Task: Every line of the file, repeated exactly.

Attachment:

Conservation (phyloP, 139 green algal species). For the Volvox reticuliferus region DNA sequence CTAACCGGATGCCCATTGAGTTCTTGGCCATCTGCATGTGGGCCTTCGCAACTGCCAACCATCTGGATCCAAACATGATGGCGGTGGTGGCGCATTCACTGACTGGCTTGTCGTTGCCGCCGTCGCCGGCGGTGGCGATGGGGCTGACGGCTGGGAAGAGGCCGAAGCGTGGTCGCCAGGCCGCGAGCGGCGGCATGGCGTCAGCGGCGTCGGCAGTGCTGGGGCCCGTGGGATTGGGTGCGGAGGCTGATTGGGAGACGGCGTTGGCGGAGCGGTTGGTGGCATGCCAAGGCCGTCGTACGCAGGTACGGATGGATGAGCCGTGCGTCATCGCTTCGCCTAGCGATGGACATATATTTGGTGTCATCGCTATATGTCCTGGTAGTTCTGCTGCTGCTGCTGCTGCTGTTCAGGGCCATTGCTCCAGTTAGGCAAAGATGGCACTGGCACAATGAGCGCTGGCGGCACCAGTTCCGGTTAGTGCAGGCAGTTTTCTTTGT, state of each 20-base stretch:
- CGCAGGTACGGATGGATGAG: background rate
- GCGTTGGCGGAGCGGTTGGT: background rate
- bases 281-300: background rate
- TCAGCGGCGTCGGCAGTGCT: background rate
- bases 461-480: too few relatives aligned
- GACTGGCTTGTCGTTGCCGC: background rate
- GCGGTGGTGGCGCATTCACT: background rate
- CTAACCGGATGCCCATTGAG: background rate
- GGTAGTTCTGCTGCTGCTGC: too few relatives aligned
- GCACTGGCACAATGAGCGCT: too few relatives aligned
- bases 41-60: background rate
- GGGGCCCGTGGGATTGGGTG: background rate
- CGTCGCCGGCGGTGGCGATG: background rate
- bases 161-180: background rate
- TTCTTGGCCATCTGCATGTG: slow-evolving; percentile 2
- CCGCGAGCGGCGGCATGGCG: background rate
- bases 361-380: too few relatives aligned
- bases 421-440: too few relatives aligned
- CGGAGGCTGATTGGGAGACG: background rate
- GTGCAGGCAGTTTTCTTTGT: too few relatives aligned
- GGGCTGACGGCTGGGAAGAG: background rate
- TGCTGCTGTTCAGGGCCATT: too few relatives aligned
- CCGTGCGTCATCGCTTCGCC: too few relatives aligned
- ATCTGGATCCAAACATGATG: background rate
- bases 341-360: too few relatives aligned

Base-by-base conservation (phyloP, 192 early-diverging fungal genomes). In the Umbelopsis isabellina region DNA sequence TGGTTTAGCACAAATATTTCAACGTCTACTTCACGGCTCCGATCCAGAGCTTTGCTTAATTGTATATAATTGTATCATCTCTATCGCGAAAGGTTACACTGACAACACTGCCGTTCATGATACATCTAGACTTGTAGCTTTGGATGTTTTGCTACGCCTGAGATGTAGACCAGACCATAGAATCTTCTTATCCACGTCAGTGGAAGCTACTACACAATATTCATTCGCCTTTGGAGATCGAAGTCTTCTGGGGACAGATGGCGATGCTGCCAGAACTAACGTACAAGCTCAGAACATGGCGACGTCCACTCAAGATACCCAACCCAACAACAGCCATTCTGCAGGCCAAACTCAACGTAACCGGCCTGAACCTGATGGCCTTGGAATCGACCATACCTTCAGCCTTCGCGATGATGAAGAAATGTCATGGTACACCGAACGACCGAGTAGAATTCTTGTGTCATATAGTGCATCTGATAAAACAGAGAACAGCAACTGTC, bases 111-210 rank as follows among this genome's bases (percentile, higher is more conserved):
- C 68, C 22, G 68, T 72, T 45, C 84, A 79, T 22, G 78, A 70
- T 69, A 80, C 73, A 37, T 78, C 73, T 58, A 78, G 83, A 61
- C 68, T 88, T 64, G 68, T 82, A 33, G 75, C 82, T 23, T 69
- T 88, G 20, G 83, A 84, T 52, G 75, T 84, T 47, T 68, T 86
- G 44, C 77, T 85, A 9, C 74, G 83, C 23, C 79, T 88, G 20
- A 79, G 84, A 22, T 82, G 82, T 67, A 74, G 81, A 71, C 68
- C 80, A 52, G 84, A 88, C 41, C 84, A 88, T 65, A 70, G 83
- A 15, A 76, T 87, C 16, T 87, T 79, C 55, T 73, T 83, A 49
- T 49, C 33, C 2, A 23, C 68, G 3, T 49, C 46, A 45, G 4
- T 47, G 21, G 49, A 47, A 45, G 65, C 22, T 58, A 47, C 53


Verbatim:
Conservation (phyloP, 139 green algal species). For the Volvox reticuliferus region DNA sequence CTAACCGGATGCCCATTGAGTTCTTGGCCATCTGCATGTGGGCCTTCGCAACTGCCAACCATCTGGATCCAAACATGATGGCGGTGGTGGCGCATTCACTGACTGGCTTGTCGTTGCCGCCGTCGCCGGCGGTGGCGATGGGGCTGACGGCTGGGAAGAGGCCGAAGCGTGGTCGCCAGGCCGCGAGCGGCGGCATGGCGTCAGCGGCGTCGGCAGTGCTGGGGCCCGTGGGATTGGGTGCGGAGGCTGATTGGGAGACGGCGTTGGCGGAGCGGTTGGTGGCATGCCAAGGCCGTCGTACGCAGGTACGGATGGATGAGCCGTGCGTCATCGCTTCGCCTAGCGATGGACATATATTTGGTGTCATCGCTATATGTCCTGGTAGTTCTGCTGCTGCTGCTGCTGCTGTTCAGGGCCATTGCTCCAGTTAGGCAAAGATGGCACTGGCACAATGAGCGCTGGCGGCACCAGTTCCGGTTAGTGCAGGCAGTTTTCTTTGT, state of each 20-base stretch:
- CGCAGGTACGGATGGATGAG: background rate
- GCGTTGGCGGAGCGGTTGGT: background rate
- bases 281-300: background rate
- TCAGCGGCGTCGGCAGTGCT: background rate
- bases 461-480: too few relatives aligned
- GACTGGCTTGTCGTTGCCGC: background rate
- GCGGTGGTGGCGCATTCACT: background rate
- CTAACCGGATGCCCATTGAG: background rate
- GGTAGTTCTGCTGCTGCTGC: too few relatives aligned
- GCACTGGCACAATGAGCGCT: too few relatives aligned
- bases 41-60: background rate
- GGGGCCCGTGGGATTGGGTG: background rate
- CGTCGCCGGCGGTGGCGATG: background rate
- bases 161-180: background rate
- TTCTTGGCCATCTGCATGTG: slow-evolving; percentile 2
- CCGCGAGCGGCGGCATGGCG: background rate
- bases 361-380: too few relatives aligned
- bases 421-440: too few relatives aligned
- CGGAGGCTGATTGGGAGACG: background rate
- GTGCAGGCAGTTTTCTTTGT: too few relatives aligned
- GGGCTGACGGCTGGGAAGAG: background rate
- TGCTGCTGTTCAGGGCCATT: too few relatives aligned
- CCGTGCGTCATCGCTTCGCC: too few relatives aligned
- ATCTGGATCCAAACATGATG: background rate
- bases 341-360: too few relatives aligned

Base-by-base conservation (phyloP, 192 early-diverging fungal genomes). In the Umbelopsis isabellina region DNA sequence TGGTTTAGCACAAATATTTCAACGTCTACTTCACGGCTCCGATCCAGAGCTTTGCTTAATTGTATATAATTGTATCATCTCTATCGCGAAAGGTTACACTGACAACACTGCCGTTCATGATACATCTAGACTTGTAGCTTTGGATGTTTTGCTACGCCTGAGATGTAGACCAGACCATAGAATCTTCTTATCCACGTCAGTGGAAGCTACTACACAATATTCATTCGCCTTTGGAGATCGAAGTCTTCTGGGGACAGATGGCGATGCTGCCAGAACTAACGTACAAGCTCAGAACATGGCGACGTCCACTCAAGATACCCAACCCAACAACAGCCATTCTGCAGGCCAAACTCAACGTAACCGGCCTGAACCTGATGGCCTTGGAATCGACCATACCTTCAGCCTTCGCGATGATGAAGAAATGTCATGGTACACCGAACGACCGAGTAGAATTCTTGTGTCATATAGTGCATCTGATAAAACAGAGAACAGCAACTGTC, bases 111-210 rank as follows among this genome's bases (percentile, higher is more conserved):
- C 68, C 22, G 68, T 72, T 45, C 84, A 79, T 22, G 78, A 70
- T 69, A 80, C 73, A 37, T 78, C 73, T 58, A 78, G 83, A 61
- C 68, T 88, T 64, G 68, T 82, A 33, G 75, C 82, T 23, T 69
- T 88, G 20, G 83, A 84, T 52, G 75, T 84, T 47, T 68, T 86
- G 44, C 77, T 85, A 9, C 74, G 83, C 23, C 79, T 88, G 20
- A 79, G 84, A 22, T 82, G 82, T 67, A 74, G 81, A 71, C 68
- C 80, A 52, G 84, A 88, C 41, C 84, A 88, T 65, A 70, G 83
- A 15, A 76, T 87, C 16, T 87, T 79, C 55, T 73, T 83, A 49
- T 49, C 33, C 2, A 23, C 68, G 3, T 49, C 46, A 45, G 4
- T 47, G 21, G 49, A 47, A 45, G 65, C 22, T 58, A 47, C 53